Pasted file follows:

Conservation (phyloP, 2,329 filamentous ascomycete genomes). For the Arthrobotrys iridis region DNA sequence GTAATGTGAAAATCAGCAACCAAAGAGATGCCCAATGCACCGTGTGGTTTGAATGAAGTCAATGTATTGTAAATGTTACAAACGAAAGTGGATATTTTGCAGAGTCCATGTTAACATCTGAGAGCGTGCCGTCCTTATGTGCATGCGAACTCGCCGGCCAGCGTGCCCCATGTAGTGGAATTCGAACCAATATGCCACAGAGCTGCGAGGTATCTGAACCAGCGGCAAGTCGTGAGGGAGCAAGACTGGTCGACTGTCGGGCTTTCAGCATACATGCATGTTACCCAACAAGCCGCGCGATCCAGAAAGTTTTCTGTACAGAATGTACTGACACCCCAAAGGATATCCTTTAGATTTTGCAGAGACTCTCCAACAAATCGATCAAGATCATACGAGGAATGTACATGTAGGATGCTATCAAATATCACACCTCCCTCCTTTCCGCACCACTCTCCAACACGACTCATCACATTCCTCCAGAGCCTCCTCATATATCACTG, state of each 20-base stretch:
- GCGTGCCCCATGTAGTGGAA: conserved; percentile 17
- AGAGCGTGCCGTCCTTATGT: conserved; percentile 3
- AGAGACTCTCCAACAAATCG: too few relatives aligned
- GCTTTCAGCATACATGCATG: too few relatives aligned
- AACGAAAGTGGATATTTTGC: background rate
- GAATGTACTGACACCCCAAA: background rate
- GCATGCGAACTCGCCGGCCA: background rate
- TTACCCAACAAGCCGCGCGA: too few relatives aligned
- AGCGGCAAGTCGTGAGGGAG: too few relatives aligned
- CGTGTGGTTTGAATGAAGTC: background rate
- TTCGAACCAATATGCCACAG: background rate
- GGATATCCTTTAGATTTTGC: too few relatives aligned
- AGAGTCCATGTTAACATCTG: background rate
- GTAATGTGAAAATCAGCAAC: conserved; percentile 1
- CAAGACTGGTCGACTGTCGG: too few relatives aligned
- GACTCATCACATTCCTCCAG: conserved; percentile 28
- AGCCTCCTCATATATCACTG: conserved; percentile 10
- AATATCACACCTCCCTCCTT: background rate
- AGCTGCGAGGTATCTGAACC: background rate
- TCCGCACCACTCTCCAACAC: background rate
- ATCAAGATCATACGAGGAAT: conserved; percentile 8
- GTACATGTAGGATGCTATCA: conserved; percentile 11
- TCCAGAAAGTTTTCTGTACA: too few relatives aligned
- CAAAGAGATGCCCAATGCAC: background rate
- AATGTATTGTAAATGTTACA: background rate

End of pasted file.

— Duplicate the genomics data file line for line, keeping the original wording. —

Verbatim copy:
Conservation (phyloP, 2,329 filamentous ascomycete genomes). For the Arthrobotrys iridis region DNA sequence GTAATGTGAAAATCAGCAACCAAAGAGATGCCCAATGCACCGTGTGGTTTGAATGAAGTCAATGTATTGTAAATGTTACAAACGAAAGTGGATATTTTGCAGAGTCCATGTTAACATCTGAGAGCGTGCCGTCCTTATGTGCATGCGAACTCGCCGGCCAGCGTGCCCCATGTAGTGGAATTCGAACCAATATGCCACAGAGCTGCGAGGTATCTGAACCAGCGGCAAGTCGTGAGGGAGCAAGACTGGTCGACTGTCGGGCTTTCAGCATACATGCATGTTACCCAACAAGCCGCGCGATCCAGAAAGTTTTCTGTACAGAATGTACTGACACCCCAAAGGATATCCTTTAGATTTTGCAGAGACTCTCCAACAAATCGATCAAGATCATACGAGGAATGTACATGTAGGATGCTATCAAATATCACACCTCCCTCCTTTCCGCACCACTCTCCAACACGACTCATCACATTCCTCCAGAGCCTCCTCATATATCACTG, state of each 20-base stretch:
- GCGTGCCCCATGTAGTGGAA: conserved; percentile 17
- AGAGCGTGCCGTCCTTATGT: conserved; percentile 3
- AGAGACTCTCCAACAAATCG: too few relatives aligned
- GCTTTCAGCATACATGCATG: too few relatives aligned
- AACGAAAGTGGATATTTTGC: background rate
- GAATGTACTGACACCCCAAA: background rate
- GCATGCGAACTCGCCGGCCA: background rate
- TTACCCAACAAGCCGCGCGA: too few relatives aligned
- AGCGGCAAGTCGTGAGGGAG: too few relatives aligned
- CGTGTGGTTTGAATGAAGTC: background rate
- TTCGAACCAATATGCCACAG: background rate
- GGATATCCTTTAGATTTTGC: too few relatives aligned
- AGAGTCCATGTTAACATCTG: background rate
- GTAATGTGAAAATCAGCAAC: conserved; percentile 1
- CAAGACTGGTCGACTGTCGG: too few relatives aligned
- GACTCATCACATTCCTCCAG: conserved; percentile 28
- AGCCTCCTCATATATCACTG: conserved; percentile 10
- AATATCACACCTCCCTCCTT: background rate
- AGCTGCGAGGTATCTGAACC: background rate
- TCCGCACCACTCTCCAACAC: background rate
- ATCAAGATCATACGAGGAAT: conserved; percentile 8
- GTACATGTAGGATGCTATCA: conserved; percentile 11
- TCCAGAAAGTTTTCTGTACA: too few relatives aligned
- CAAAGAGATGCCCAATGCAC: background rate
- AATGTATTGTAAATGTTACA: background rate